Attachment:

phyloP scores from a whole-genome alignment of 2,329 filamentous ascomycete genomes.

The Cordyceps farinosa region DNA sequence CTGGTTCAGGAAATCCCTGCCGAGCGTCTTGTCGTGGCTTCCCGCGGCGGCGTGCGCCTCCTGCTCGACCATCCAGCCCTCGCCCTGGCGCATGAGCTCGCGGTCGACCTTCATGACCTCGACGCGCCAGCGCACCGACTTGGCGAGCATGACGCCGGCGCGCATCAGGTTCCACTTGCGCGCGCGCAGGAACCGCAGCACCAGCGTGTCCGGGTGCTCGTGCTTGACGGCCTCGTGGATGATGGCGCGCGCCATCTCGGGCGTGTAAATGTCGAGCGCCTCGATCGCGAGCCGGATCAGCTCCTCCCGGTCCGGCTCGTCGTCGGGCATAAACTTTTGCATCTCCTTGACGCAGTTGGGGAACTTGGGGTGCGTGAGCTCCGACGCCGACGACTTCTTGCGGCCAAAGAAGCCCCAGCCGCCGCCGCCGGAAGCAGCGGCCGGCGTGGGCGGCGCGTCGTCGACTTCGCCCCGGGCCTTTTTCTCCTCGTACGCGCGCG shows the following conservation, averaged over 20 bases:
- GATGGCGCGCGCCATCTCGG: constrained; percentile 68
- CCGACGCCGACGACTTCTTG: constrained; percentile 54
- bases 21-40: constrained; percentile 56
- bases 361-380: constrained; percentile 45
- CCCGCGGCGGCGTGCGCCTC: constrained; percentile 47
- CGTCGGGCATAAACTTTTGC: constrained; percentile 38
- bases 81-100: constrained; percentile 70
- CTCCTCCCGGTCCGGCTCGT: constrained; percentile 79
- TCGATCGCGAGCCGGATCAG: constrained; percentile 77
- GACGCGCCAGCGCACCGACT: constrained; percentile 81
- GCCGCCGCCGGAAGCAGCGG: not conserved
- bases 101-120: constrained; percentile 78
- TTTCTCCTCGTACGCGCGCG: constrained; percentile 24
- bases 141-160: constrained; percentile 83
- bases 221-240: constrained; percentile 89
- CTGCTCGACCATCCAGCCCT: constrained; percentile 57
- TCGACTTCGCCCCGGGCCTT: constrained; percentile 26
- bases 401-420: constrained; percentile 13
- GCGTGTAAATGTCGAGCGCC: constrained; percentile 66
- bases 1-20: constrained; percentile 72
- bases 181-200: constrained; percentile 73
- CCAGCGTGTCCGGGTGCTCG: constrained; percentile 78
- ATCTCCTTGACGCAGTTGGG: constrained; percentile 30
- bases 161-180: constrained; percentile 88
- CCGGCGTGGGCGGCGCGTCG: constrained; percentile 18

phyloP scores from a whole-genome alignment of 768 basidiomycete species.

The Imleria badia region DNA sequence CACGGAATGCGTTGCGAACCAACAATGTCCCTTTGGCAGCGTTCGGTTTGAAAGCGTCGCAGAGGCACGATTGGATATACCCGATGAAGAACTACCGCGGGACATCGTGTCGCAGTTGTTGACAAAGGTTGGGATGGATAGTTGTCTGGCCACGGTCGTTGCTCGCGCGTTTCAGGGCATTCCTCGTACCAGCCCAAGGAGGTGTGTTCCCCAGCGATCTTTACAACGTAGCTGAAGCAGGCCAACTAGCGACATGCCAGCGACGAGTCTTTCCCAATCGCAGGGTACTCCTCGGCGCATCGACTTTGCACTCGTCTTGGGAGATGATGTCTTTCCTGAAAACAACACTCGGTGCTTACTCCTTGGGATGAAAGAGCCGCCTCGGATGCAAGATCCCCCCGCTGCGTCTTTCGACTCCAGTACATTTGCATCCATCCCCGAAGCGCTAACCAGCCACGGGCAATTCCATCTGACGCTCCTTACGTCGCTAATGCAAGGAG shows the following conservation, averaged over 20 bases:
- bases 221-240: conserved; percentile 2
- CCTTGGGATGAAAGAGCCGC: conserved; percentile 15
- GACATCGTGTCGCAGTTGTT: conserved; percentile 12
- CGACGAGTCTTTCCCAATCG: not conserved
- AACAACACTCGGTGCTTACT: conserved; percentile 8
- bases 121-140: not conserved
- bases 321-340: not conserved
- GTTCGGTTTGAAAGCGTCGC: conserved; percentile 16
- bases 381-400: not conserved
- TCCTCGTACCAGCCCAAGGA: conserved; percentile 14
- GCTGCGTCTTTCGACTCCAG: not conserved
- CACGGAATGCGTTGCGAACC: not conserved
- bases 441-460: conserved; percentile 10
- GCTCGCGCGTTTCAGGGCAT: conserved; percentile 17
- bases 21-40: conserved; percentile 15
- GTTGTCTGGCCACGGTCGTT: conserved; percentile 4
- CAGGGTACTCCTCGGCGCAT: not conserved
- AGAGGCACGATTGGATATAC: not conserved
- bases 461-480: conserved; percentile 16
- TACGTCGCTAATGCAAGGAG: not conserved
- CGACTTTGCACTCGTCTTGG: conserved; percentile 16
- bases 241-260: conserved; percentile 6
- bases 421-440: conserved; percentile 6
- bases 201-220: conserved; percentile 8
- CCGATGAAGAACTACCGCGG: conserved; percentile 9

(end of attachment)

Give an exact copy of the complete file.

phyloP scores from a whole-genome alignment of 2,329 filamentous ascomycete genomes.

The Cordyceps farinosa region DNA sequence CTGGTTCAGGAAATCCCTGCCGAGCGTCTTGTCGTGGCTTCCCGCGGCGGCGTGCGCCTCCTGCTCGACCATCCAGCCCTCGCCCTGGCGCATGAGCTCGCGGTCGACCTTCATGACCTCGACGCGCCAGCGCACCGACTTGGCGAGCATGACGCCGGCGCGCATCAGGTTCCACTTGCGCGCGCGCAGGAACCGCAGCACCAGCGTGTCCGGGTGCTCGTGCTTGACGGCCTCGTGGATGATGGCGCGCGCCATCTCGGGCGTGTAAATGTCGAGCGCCTCGATCGCGAGCCGGATCAGCTCCTCCCGGTCCGGCTCGTCGTCGGGCATAAACTTTTGCATCTCCTTGACGCAGTTGGGGAACTTGGGGTGCGTGAGCTCCGACGCCGACGACTTCTTGCGGCCAAAGAAGCCCCAGCCGCCGCCGCCGGAAGCAGCGGCCGGCGTGGGCGGCGCGTCGTCGACTTCGCCCCGGGCCTTTTTCTCCTCGTACGCGCGCG shows the following conservation, averaged over 20 bases:
- GATGGCGCGCGCCATCTCGG: constrained; percentile 68
- CCGACGCCGACGACTTCTTG: constrained; percentile 54
- bases 21-40: constrained; percentile 56
- bases 361-380: constrained; percentile 45
- CCCGCGGCGGCGTGCGCCTC: constrained; percentile 47
- CGTCGGGCATAAACTTTTGC: constrained; percentile 38
- bases 81-100: constrained; percentile 70
- CTCCTCCCGGTCCGGCTCGT: constrained; percentile 79
- TCGATCGCGAGCCGGATCAG: constrained; percentile 77
- GACGCGCCAGCGCACCGACT: constrained; percentile 81
- GCCGCCGCCGGAAGCAGCGG: not conserved
- bases 101-120: constrained; percentile 78
- TTTCTCCTCGTACGCGCGCG: constrained; percentile 24
- bases 141-160: constrained; percentile 83
- bases 221-240: constrained; percentile 89
- CTGCTCGACCATCCAGCCCT: constrained; percentile 57
- TCGACTTCGCCCCGGGCCTT: constrained; percentile 26
- bases 401-420: constrained; percentile 13
- GCGTGTAAATGTCGAGCGCC: constrained; percentile 66
- bases 1-20: constrained; percentile 72
- bases 181-200: constrained; percentile 73
- CCAGCGTGTCCGGGTGCTCG: constrained; percentile 78
- ATCTCCTTGACGCAGTTGGG: constrained; percentile 30
- bases 161-180: constrained; percentile 88
- CCGGCGTGGGCGGCGCGTCG: constrained; percentile 18

phyloP scores from a whole-genome alignment of 768 basidiomycete species.

The Imleria badia region DNA sequence CACGGAATGCGTTGCGAACCAACAATGTCCCTTTGGCAGCGTTCGGTTTGAAAGCGTCGCAGAGGCACGATTGGATATACCCGATGAAGAACTACCGCGGGACATCGTGTCGCAGTTGTTGACAAAGGTTGGGATGGATAGTTGTCTGGCCACGGTCGTTGCTCGCGCGTTTCAGGGCATTCCTCGTACCAGCCCAAGGAGGTGTGTTCCCCAGCGATCTTTACAACGTAGCTGAAGCAGGCCAACTAGCGACATGCCAGCGACGAGTCTTTCCCAATCGCAGGGTACTCCTCGGCGCATCGACTTTGCACTCGTCTTGGGAGATGATGTCTTTCCTGAAAACAACACTCGGTGCTTACTCCTTGGGATGAAAGAGCCGCCTCGGATGCAAGATCCCCCCGCTGCGTCTTTCGACTCCAGTACATTTGCATCCATCCCCGAAGCGCTAACCAGCCACGGGCAATTCCATCTGACGCTCCTTACGTCGCTAATGCAAGGAG shows the following conservation, averaged over 20 bases:
- bases 221-240: conserved; percentile 2
- CCTTGGGATGAAAGAGCCGC: conserved; percentile 15
- GACATCGTGTCGCAGTTGTT: conserved; percentile 12
- CGACGAGTCTTTCCCAATCG: not conserved
- AACAACACTCGGTGCTTACT: conserved; percentile 8
- bases 121-140: not conserved
- bases 321-340: not conserved
- GTTCGGTTTGAAAGCGTCGC: conserved; percentile 16
- bases 381-400: not conserved
- TCCTCGTACCAGCCCAAGGA: conserved; percentile 14
- GCTGCGTCTTTCGACTCCAG: not conserved
- CACGGAATGCGTTGCGAACC: not conserved
- bases 441-460: conserved; percentile 10
- GCTCGCGCGTTTCAGGGCAT: conserved; percentile 17
- bases 21-40: conserved; percentile 15
- GTTGTCTGGCCACGGTCGTT: conserved; percentile 4
- CAGGGTACTCCTCGGCGCAT: not conserved
- AGAGGCACGATTGGATATAC: not conserved
- bases 461-480: conserved; percentile 16
- TACGTCGCTAATGCAAGGAG: not conserved
- CGACTTTGCACTCGTCTTGG: conserved; percentile 16
- bases 241-260: conserved; percentile 6
- bases 421-440: conserved; percentile 6
- bases 201-220: conserved; percentile 8
- CCGATGAAGAACTACCGCGG: conserved; percentile 9